INDIANAPOLIS — Less than 24 hours after getting the green light approval, parents raced to get their younger children between the ages of five and 11 vaccinated against COVID-19.
And while some families are opposed to or hesitant about getting the vaccine, medical experts say this could be a major step in ending the pandemic.
The emergency use authorization of Pfizer’s pediatric COVID-19 vaccine makes another 28 million Americans eligible to get vaccinated. That means 98% of the country can now get a shot.
The American Academy of Pediatrics said children accounted for a quarter of all new COVID-19 cases last week. CDC predictions show vaccinating children could reduce COVID-19 transmission by 8%, preventing about 600,000 potential cases.
Hundreds of pharmacies and vaccine clinics are preparing to distribute the pediatric vaccine.
At clinics in Speedway, Noblesville, and Fishers, kids were excited to get their turn.
"We're excited and it's well worth the wait," said Lee Ernst, a parent.
After battling COVID-19 for nearly two years, Hoosier families say they can finally see the light at the end of the tunnel.
"We're just kind of excited and I think it's kind of our best track to try to work to the end of this whole thing," said Avinash Mantravadi, another parent.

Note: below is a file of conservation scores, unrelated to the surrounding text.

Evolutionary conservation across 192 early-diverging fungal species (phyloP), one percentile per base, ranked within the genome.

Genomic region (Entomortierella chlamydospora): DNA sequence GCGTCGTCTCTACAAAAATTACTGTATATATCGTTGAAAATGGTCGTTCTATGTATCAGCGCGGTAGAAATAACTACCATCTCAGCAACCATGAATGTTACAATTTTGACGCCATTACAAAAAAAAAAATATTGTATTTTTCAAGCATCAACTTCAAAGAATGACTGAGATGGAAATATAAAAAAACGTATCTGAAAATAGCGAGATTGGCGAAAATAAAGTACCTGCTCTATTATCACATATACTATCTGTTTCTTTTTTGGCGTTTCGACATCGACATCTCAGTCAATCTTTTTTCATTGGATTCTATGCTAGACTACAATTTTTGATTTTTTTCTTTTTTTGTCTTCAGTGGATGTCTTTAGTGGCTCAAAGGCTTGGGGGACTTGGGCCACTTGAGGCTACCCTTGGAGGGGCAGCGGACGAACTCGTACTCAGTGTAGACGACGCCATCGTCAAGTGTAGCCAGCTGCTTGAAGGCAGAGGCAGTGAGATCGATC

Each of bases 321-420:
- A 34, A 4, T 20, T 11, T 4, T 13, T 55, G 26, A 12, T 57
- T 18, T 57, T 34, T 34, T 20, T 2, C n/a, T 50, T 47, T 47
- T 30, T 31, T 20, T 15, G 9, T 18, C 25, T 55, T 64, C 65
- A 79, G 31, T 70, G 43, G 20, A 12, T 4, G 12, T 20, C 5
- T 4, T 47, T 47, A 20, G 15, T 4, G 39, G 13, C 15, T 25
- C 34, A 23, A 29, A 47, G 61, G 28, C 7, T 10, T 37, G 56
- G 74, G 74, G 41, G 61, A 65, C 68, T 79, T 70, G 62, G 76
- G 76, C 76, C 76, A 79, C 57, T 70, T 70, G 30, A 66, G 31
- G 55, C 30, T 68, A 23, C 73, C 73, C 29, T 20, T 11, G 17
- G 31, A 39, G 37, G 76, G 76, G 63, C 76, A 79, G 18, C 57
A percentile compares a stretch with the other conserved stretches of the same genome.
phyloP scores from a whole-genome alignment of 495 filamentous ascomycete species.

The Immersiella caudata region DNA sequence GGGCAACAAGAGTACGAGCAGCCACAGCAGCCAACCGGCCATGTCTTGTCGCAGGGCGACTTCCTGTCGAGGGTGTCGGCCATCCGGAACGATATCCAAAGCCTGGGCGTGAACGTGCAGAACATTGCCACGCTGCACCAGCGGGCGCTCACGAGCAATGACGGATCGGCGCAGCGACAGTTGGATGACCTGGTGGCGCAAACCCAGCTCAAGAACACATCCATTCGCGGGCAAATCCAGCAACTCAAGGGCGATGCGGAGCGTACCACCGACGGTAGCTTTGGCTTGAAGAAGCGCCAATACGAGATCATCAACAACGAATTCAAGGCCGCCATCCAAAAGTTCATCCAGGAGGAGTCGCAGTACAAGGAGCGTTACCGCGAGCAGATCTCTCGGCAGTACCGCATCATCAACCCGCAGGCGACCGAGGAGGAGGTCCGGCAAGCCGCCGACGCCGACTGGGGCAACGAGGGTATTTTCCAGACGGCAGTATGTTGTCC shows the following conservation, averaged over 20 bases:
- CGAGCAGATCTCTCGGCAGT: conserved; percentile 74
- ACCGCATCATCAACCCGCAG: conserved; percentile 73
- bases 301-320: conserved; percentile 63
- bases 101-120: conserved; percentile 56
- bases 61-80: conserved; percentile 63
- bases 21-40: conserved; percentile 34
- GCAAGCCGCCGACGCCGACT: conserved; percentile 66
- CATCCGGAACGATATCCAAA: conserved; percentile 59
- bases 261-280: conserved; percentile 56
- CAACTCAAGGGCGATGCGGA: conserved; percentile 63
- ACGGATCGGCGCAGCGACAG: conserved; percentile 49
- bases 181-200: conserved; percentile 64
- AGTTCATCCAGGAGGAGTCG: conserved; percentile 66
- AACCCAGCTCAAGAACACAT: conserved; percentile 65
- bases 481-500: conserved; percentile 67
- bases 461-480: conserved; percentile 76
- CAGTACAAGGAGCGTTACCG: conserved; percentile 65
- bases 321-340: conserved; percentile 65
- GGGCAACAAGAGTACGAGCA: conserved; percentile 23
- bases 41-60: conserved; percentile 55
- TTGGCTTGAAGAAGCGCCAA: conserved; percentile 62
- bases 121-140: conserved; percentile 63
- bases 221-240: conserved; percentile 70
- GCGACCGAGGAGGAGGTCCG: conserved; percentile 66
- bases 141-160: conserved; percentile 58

And, just hours after the FDA authorized emergency use of the Pfizer vaccine for children ages five to 11, parents were ready to bring their kids to vaccine clinics across central Indiana.
"These are happy tears," said eight-year-old Gammon in Noblesville. "I'm the first kid in this county to get vaccinated."
"I was excited to see how many people were in there. I feel like everyone is trying to do their part," said Kelly Panzer, a parent in Fishers.
"Well, COVID-19 could be over quicker, and we could take our mask off at school," said Mantravadi’s daughter at Indianapolis Motor Speedway.
There were long lines, but big smiles. For Will Ernst, getting his first dose means he's one step closer to a steak dinner.
"Glad to get it so we could go out to more places," Will said.
"He said that once he was fully vaccinated, he wanted to go to Ruth's Chris Steakhouse," said Lee, Will's mother.
Pfizer's pediatric COVID-19 vaccine requires two doses 21 days apart. Both are about a third of the regular adult vaccine. Pfizer said studies found the vaccine to be nearly 91% effective in preventing symptomatic illness in young children with only mild and temporary side effects, like a sore arm, headaches, or fever.
But not every family is as eager as others. Before the vaccine was authorized, one-third of parents said they wanted to wait and see before vaccinating their kids, while another third has been anxiously awaiting the roll-out, according to the Kaiser Family Foundation.
"We've been working in healthcare. We know that there's a lot of effort and attention that goes into these studies and everything. So, we've followed it closely and we're excited," Mantravadi said.
The goal is to get as many children vaccinated as possible. You can do so at Indianapolis Motor Speedway until Nov. 20. Tuesday through Friday from 4:00 p.m. to 8:00 p.m. and Saturdays from 8 a.m. to noon.
Beginning at 8:00 a.m. on Thursday, Nov. 4, parents across the state can schedule appointments for their children at ourshot.in.gov or by calling 211. That's also where you can find a location to get a first, second, or booster dose of the adult COVID-19 vaccines, as well.